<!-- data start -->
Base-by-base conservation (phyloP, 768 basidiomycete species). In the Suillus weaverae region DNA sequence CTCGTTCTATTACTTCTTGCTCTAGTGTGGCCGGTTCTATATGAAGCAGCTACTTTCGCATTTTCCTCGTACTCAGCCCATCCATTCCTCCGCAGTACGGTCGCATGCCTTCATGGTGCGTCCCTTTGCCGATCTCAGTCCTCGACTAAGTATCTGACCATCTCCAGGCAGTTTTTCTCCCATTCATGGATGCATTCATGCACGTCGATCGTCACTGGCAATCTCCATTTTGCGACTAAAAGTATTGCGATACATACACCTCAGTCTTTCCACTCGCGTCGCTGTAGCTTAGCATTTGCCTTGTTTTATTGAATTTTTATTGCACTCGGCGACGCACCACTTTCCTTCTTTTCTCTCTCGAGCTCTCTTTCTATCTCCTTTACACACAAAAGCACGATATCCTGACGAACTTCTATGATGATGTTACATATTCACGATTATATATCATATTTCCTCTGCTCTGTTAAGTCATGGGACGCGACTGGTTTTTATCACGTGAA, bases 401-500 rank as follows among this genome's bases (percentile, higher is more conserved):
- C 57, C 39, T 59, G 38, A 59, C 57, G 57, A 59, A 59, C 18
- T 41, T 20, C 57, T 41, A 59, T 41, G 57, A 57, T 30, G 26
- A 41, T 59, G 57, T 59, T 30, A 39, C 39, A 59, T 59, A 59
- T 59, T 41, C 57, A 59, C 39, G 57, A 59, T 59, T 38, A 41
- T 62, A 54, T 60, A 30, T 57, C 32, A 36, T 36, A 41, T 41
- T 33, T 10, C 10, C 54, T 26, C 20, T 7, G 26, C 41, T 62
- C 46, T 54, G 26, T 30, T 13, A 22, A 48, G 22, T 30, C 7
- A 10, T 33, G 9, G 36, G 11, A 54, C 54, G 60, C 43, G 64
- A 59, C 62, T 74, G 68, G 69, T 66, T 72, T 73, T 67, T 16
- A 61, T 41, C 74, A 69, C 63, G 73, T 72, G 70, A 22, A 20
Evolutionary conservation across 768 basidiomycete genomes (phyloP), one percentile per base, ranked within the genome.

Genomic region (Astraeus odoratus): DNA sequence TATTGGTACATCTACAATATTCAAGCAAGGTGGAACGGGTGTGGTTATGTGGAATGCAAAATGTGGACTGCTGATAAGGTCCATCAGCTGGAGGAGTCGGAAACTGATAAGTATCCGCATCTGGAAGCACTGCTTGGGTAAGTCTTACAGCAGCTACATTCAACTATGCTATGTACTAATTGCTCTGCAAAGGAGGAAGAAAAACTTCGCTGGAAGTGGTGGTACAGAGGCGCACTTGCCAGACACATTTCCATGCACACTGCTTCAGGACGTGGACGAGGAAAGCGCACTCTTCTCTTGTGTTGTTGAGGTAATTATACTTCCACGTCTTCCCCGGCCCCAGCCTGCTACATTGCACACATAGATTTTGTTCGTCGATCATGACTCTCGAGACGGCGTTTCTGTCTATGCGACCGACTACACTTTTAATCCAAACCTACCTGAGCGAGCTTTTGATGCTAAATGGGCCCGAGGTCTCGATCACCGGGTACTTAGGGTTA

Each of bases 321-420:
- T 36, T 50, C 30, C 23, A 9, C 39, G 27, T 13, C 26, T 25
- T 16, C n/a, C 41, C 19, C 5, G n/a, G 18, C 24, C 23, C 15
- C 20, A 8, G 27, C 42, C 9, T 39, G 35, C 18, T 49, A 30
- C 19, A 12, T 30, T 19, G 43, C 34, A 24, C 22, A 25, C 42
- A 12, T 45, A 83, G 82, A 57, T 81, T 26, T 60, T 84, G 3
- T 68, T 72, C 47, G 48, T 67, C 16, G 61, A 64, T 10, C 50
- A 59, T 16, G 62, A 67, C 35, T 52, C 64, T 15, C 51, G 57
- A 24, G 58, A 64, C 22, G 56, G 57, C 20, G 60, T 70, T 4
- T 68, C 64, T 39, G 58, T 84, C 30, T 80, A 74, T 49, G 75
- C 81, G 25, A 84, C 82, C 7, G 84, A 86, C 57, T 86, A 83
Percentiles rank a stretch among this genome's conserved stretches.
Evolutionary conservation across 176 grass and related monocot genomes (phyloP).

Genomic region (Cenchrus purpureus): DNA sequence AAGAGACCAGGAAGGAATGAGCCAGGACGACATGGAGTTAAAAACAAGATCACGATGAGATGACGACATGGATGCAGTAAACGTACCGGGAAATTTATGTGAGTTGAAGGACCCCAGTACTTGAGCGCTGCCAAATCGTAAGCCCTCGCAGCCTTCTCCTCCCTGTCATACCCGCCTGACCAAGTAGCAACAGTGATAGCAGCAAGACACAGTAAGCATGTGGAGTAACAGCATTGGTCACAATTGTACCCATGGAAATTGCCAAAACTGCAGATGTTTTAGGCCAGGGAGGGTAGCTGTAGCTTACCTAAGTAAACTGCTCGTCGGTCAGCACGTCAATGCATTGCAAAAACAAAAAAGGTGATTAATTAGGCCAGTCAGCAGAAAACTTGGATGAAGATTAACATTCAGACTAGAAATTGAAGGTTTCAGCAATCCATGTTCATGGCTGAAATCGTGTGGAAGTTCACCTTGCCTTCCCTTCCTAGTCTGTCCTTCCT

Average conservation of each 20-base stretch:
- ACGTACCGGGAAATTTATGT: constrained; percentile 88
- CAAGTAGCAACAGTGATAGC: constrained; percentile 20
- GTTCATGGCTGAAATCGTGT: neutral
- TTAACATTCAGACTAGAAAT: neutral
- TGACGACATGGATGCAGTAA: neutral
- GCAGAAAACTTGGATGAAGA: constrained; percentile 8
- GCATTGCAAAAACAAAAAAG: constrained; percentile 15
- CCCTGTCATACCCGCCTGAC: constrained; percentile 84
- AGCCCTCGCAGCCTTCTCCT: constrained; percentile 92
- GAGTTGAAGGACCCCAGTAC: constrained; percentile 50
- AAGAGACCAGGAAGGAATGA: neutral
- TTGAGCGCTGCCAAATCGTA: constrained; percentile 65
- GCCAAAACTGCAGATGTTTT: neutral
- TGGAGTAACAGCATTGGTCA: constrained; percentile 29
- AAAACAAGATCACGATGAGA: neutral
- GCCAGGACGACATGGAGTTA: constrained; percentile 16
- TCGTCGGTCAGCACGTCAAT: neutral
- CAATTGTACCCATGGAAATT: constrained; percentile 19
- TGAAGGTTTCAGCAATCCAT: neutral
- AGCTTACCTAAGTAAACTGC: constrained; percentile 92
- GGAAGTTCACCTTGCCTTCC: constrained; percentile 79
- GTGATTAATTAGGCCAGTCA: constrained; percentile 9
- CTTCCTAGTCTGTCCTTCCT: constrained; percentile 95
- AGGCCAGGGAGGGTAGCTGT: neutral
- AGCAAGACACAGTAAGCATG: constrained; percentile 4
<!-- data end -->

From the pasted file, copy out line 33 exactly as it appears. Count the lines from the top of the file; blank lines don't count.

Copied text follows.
- TGACGACATGGATGCAGTAA: neutral